The authorities have sanctioned the Wimbledon tournament, which is the only one to have banned Russian and Belarusian players from lining up due to the invasion of Ukraine.
A decision encouraged by the players, who however regret having to play a tournament which will not allow them to collect the usual points.
Outraged by these reactions, the Ukrainians involved in Roland-Garros deplore a lack of support from the world of tennis.
At Roland Garros,
At Roland Garros,
A poignant moment like we don't see so much anymore in the corseted decor of press conferences.
As expected, Lesia Tsurenko did not see the light of day against Hurricane Swiatek in the first round of Roland on Monday, after having struggled all the previous week in qualifying.
The Ukrainian, 104th in the world, responds courageously to the small assembly, on a thread between what she wants to say and what she can say.
So she begins with the most obvious: her permanent malaise, this guilt that never lets go, her desire to return to help her country and to play at the same time.
"Win or lose, it doesn't really matter"
“To tell you the truth, I don't feel fantastic playing.
I ask myself a lot of questions, I don't know where to go, where to train, where to live, should I continue to play, because I am no longer 20 years old.
I'm not 20 anymore and I understand that there is something much more important than tennis matches.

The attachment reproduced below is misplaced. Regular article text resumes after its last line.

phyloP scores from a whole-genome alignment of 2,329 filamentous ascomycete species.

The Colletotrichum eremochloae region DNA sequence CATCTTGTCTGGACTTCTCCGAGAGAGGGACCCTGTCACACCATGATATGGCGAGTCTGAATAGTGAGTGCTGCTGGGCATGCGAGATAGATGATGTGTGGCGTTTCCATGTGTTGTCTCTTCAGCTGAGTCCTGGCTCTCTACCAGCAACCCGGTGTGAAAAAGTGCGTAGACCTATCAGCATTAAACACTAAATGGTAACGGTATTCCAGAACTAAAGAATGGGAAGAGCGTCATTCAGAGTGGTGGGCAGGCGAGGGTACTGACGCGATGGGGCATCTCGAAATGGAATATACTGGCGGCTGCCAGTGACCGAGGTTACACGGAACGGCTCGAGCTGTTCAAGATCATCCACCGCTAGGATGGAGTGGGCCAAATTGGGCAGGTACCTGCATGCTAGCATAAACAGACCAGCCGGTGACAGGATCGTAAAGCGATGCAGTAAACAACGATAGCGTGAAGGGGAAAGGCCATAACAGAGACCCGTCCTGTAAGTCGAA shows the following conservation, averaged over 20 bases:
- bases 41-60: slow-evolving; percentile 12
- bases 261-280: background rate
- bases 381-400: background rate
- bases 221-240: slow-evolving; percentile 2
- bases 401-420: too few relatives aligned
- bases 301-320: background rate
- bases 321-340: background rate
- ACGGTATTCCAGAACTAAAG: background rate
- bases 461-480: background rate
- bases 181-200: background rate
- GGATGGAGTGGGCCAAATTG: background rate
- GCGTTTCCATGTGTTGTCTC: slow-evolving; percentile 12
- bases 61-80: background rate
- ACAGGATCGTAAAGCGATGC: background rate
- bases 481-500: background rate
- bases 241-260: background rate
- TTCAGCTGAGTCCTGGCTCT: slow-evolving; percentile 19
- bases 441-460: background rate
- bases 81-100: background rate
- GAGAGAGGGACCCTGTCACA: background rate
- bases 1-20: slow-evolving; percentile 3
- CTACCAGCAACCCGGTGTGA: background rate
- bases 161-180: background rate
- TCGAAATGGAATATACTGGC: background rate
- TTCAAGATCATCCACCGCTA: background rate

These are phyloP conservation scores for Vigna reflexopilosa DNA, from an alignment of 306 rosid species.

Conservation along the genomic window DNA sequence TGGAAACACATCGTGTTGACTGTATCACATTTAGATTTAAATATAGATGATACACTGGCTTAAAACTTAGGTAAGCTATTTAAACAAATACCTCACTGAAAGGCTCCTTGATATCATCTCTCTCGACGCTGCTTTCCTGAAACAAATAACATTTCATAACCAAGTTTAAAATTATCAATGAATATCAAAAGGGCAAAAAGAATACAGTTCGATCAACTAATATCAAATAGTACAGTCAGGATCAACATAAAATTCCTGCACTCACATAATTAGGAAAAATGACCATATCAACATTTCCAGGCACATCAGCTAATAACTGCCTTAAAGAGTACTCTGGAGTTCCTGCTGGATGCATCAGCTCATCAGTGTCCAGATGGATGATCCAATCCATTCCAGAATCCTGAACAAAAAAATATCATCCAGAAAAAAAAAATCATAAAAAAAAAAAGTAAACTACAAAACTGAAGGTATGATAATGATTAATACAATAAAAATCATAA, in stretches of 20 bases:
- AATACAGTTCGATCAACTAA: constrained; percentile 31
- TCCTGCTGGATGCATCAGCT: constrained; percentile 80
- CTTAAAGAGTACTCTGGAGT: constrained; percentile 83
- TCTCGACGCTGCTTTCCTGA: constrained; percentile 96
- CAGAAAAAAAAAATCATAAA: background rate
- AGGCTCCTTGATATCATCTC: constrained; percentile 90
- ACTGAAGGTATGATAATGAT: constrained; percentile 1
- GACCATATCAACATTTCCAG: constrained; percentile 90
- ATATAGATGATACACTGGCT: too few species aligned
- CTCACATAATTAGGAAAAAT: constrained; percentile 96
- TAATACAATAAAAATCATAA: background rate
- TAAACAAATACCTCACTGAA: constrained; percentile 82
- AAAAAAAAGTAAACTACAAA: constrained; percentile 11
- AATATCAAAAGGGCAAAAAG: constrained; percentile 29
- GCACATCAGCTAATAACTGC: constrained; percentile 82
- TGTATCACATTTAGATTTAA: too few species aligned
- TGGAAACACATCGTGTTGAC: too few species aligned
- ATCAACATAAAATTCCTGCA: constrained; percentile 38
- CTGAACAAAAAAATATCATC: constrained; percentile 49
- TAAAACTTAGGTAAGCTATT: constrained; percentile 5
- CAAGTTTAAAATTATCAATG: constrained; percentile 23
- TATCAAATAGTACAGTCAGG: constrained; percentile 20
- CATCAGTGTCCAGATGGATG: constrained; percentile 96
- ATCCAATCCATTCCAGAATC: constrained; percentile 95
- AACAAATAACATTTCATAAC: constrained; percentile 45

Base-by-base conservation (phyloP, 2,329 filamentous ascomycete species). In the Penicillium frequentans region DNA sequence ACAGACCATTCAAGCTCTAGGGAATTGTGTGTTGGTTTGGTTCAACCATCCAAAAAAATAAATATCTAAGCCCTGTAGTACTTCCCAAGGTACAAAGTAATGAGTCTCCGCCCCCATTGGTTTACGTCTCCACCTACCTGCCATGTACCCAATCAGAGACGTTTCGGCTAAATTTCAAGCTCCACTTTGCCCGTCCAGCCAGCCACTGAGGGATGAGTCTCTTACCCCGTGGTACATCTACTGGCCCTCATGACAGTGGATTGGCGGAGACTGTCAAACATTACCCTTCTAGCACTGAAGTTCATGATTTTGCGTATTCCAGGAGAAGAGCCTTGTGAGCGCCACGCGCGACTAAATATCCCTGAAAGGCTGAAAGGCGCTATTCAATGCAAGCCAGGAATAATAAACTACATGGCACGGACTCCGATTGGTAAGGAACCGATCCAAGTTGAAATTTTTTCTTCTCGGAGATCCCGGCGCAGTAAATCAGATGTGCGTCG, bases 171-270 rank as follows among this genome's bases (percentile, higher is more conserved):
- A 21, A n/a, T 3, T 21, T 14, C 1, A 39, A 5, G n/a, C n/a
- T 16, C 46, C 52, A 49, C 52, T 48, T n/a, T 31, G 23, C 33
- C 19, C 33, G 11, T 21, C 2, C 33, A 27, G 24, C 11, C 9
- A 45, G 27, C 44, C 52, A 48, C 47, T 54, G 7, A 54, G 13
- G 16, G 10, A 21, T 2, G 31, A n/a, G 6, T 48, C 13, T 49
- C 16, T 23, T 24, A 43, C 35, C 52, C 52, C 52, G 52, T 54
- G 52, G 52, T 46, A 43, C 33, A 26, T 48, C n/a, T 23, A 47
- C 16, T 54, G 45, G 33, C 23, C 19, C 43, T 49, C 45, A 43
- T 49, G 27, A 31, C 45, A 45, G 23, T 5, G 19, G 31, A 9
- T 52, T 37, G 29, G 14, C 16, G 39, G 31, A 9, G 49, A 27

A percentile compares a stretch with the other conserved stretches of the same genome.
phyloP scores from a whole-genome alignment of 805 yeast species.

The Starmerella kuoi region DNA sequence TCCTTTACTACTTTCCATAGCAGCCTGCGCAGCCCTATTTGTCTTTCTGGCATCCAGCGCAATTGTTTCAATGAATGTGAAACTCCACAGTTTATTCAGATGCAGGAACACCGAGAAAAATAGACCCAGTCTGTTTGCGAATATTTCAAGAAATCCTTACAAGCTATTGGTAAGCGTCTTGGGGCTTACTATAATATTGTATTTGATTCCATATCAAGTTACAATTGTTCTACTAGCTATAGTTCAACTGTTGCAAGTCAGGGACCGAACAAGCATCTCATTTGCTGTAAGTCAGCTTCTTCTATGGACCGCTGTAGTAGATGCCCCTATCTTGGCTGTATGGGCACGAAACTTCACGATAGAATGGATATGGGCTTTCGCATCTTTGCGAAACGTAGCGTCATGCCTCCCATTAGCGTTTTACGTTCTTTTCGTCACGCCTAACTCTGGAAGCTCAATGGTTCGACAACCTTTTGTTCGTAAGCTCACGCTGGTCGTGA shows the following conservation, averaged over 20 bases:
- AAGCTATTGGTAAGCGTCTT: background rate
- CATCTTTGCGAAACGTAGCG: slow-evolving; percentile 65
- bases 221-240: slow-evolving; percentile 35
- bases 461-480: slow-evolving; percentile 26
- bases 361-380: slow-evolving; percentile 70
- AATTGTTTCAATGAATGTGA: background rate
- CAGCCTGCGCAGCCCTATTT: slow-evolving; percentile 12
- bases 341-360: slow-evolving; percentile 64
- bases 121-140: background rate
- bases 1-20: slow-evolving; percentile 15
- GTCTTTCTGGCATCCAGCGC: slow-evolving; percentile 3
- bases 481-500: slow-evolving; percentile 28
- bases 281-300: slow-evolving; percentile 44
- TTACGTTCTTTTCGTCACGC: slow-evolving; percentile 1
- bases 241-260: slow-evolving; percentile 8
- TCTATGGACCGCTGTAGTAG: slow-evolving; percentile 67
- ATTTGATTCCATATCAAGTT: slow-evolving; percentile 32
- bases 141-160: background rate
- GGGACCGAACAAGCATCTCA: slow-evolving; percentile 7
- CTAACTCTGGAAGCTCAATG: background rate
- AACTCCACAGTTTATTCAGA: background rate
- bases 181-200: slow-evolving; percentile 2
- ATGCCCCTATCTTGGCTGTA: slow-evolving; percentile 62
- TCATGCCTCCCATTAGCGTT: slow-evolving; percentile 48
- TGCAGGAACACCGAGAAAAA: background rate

I try to find that balance between going on the court and completely not caring about it or trying to make it matter.
So I go there, I play and then, in a way, I say to myself: after all, whether I lose or win, it doesn't really matter.
The emotion is palpable and we hardly dare type on our keyboard for fear of disturbing the young woman in this painful introspection.
Then comes what she really means: Tsurenko, like many of her compatriots on the circuit, is appalled by the reaction of the authorities (ATP and WTA) to make Wimbledon a tournament without points this year.
Why this penalty?
The venerable British tournament is the only Grand Slam to have decided to exclude Russian and Belarusian players because of the war in Ukraine, a decision deemed "discriminatory" by the ATP and WTA.
The dubious position of Wimbledon… Or instances?
The circuit didn't like either of them, and we couldn't find anyone better than John Isner to sum up the ambient mess seen on the players' side: "Personally, I don't agree with this decision to ban Russians and Belarusians.
Of course I support the ATP because I believe that these players should play, they have nothing to do with the invasion of Ukraine So I understand the decision of the authorities, but on the one hand the points are important, it is our own currency”.
Come on, we will also mention Dominik Thiem, the only one to vaguely take a little height, but without making us Ghandi either: “There are certain players who have a lot of points to defend and for whom it is very difficult of course , but I think we have to try to take a step back.
The real problem is not at Wimbledon, it is in Ukraine where we would like to find a situation of peace very quickly.
“Do you find that it lacks empathy for the dramatic situation experienced by the Ukrainian locker room friends and girlfriends?
It's all the drama of a circuit that goes upside down.
If Roland-Garros, following government policy, never considered sending the Russians home, simply forcing them to play under a neutral banner, the organization of Wimbledon indicated that the only way to postpone this prohibition would have been to make them sign "a reduced declaration" against the invasion carried out by their country.
You might as well piss in a violin, since not a single Russian player has taken this risk, the bravest like Rublev and Medvedev contenting themselves with calling for peace by singing John Lennon all together.